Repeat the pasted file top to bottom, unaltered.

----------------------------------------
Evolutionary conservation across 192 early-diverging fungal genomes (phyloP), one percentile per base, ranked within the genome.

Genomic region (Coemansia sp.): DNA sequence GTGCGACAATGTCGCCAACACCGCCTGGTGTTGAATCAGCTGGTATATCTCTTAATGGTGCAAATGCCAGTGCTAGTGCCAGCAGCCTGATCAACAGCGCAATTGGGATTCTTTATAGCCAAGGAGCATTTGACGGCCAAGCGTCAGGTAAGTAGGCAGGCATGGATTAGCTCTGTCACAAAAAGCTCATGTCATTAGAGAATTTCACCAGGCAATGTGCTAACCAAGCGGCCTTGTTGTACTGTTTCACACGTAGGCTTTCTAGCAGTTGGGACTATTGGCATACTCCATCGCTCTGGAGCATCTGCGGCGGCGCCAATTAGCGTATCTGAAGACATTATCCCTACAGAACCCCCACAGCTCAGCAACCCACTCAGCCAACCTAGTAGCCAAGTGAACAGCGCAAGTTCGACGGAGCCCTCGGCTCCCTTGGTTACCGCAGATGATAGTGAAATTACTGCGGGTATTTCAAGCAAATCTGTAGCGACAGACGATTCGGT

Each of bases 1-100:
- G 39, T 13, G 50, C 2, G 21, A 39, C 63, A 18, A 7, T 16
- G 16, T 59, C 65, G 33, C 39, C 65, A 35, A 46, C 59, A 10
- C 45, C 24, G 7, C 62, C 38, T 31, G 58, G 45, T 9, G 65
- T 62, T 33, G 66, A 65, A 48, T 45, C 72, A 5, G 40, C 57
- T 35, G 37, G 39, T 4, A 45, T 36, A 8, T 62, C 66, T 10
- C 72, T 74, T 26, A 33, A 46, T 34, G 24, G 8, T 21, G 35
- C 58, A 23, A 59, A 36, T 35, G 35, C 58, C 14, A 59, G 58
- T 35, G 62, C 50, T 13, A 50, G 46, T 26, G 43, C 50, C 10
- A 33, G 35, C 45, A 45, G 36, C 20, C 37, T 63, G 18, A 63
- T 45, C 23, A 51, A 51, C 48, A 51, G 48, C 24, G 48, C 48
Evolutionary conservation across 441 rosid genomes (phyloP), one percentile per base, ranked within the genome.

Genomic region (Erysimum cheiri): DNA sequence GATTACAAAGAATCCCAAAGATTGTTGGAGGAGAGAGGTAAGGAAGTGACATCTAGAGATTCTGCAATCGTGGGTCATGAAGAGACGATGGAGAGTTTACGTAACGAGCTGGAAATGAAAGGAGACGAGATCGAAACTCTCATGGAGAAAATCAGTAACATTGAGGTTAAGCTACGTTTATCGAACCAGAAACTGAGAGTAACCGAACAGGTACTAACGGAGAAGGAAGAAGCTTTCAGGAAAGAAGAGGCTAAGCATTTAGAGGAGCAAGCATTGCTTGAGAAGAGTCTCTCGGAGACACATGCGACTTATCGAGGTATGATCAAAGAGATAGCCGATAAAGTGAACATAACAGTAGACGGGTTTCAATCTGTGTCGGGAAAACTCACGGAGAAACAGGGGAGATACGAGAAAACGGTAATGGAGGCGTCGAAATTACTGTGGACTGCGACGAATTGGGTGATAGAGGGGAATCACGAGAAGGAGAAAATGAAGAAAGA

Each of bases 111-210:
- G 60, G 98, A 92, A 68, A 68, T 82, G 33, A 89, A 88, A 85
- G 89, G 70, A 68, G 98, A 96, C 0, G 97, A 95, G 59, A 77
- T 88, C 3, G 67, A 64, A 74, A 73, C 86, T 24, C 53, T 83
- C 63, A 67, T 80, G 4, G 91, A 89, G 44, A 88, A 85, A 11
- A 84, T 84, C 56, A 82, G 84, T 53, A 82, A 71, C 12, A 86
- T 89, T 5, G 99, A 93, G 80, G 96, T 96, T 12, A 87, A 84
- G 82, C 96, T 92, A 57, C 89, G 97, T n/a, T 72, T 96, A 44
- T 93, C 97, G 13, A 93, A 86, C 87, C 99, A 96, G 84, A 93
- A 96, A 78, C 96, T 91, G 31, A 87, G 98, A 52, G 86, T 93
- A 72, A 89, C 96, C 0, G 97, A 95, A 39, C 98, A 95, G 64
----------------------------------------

Evolutionary conservation across 192 early-diverging fungal genomes (phyloP), one percentile per base, ranked within the genome.

Genomic region (Coemansia sp.): DNA sequence GTGCGACAATGTCGCCAACACCGCCTGGTGTTGAATCAGCTGGTATATCTCTTAATGGTGCAAATGCCAGTGCTAGTGCCAGCAGCCTGATCAACAGCGCAATTGGGATTCTTTATAGCCAAGGAGCATTTGACGGCCAAGCGTCAGGTAAGTAGGCAGGCATGGATTAGCTCTGTCACAAAAAGCTCATGTCATTAGAGAATTTCACCAGGCAATGTGCTAACCAAGCGGCCTTGTTGTACTGTTTCACACGTAGGCTTTCTAGCAGTTGGGACTATTGGCATACTCCATCGCTCTGGAGCATCTGCGGCGGCGCCAATTAGCGTATCTGAAGACATTATCCCTACAGAACCCCCACAGCTCAGCAACCCACTCAGCCAACCTAGTAGCCAAGTGAACAGCGCAAGTTCGACGGAGCCCTCGGCTCCCTTGGTTACCGCAGATGATAGTGAAATTACTGCGGGTATTTCAAGCAAATCTGTAGCGACAGACGATTCGGT

Each of bases 1-100:
- G 39, T 13, G 50, C 2, G 21, A 39, C 63, A 18, A 7, T 16
- G 16, T 59, C 65, G 33, C 39, C 65, A 35, A 46, C 59, A 10
- C 45, C 24, G 7, C 62, C 38, T 31, G 58, G 45, T 9, G 65
- T 62, T 33, G 66, A 65, A 48, T 45, C 72, A 5, G 40, C 57
- T 35, G 37, G 39, T 4, A 45, T 36, A 8, T 62, C 66, T 10
- C 72, T 74, T 26, A 33, A 46, T 34, G 24, G 8, T 21, G 35
- C 58, A 23, A 59, A 36, T 35, G 35, C 58, C 14, A 59, G 58
- T 35, G 62, C 50, T 13, A 50, G 46, T 26, G 43, C 50, C 10
- A 33, G 35, C 45, A 45, G 36, C 20, C 37, T 63, G 18, A 63
- T 45, C 23, A 51, A 51, C 48, A 51, G 48, C 24, G 48, C 48
Evolutionary conservation across 441 rosid genomes (phyloP), one percentile per base, ranked within the genome.

Genomic region (Erysimum cheiri): DNA sequence GATTACAAAGAATCCCAAAGATTGTTGGAGGAGAGAGGTAAGGAAGTGACATCTAGAGATTCTGCAATCGTGGGTCATGAAGAGACGATGGAGAGTTTACGTAACGAGCTGGAAATGAAAGGAGACGAGATCGAAACTCTCATGGAGAAAATCAGTAACATTGAGGTTAAGCTACGTTTATCGAACCAGAAACTGAGAGTAACCGAACAGGTACTAACGGAGAAGGAAGAAGCTTTCAGGAAAGAAGAGGCTAAGCATTTAGAGGAGCAAGCATTGCTTGAGAAGAGTCTCTCGGAGACACATGCGACTTATCGAGGTATGATCAAAGAGATAGCCGATAAAGTGAACATAACAGTAGACGGGTTTCAATCTGTGTCGGGAAAACTCACGGAGAAACAGGGGAGATACGAGAAAACGGTAATGGAGGCGTCGAAATTACTGTGGACTGCGACGAATTGGGTGATAGAGGGGAATCACGAGAAGGAGAAAATGAAGAAAGA

Each of bases 111-210:
- G 60, G 98, A 92, A 68, A 68, T 82, G 33, A 89, A 88, A 85
- G 89, G 70, A 68, G 98, A 96, C 0, G 97, A 95, G 59, A 77
- T 88, C 3, G 67, A 64, A 74, A 73, C 86, T 24, C 53, T 83
- C 63, A 67, T 80, G 4, G 91, A 89, G 44, A 88, A 85, A 11
- A 84, T 84, C 56, A 82, G 84, T 53, A 82, A 71, C 12, A 86
- T 89, T 5, G 99, A 93, G 80, G 96, T 96, T 12, A 87, A 84
- G 82, C 96, T 92, A 57, C 89, G 97, T n/a, T 72, T 96, A 44
- T 93, C 97, G 13, A 93, A 86, C 87, C 99, A 96, G 84, A 93
- A 96, A 78, C 96, T 91, G 31, A 87, G 98, A 52, G 86, T 93
- A 72, A 89, C 96, C 0, G 97, A 95, A 39, C 98, A 95, G 64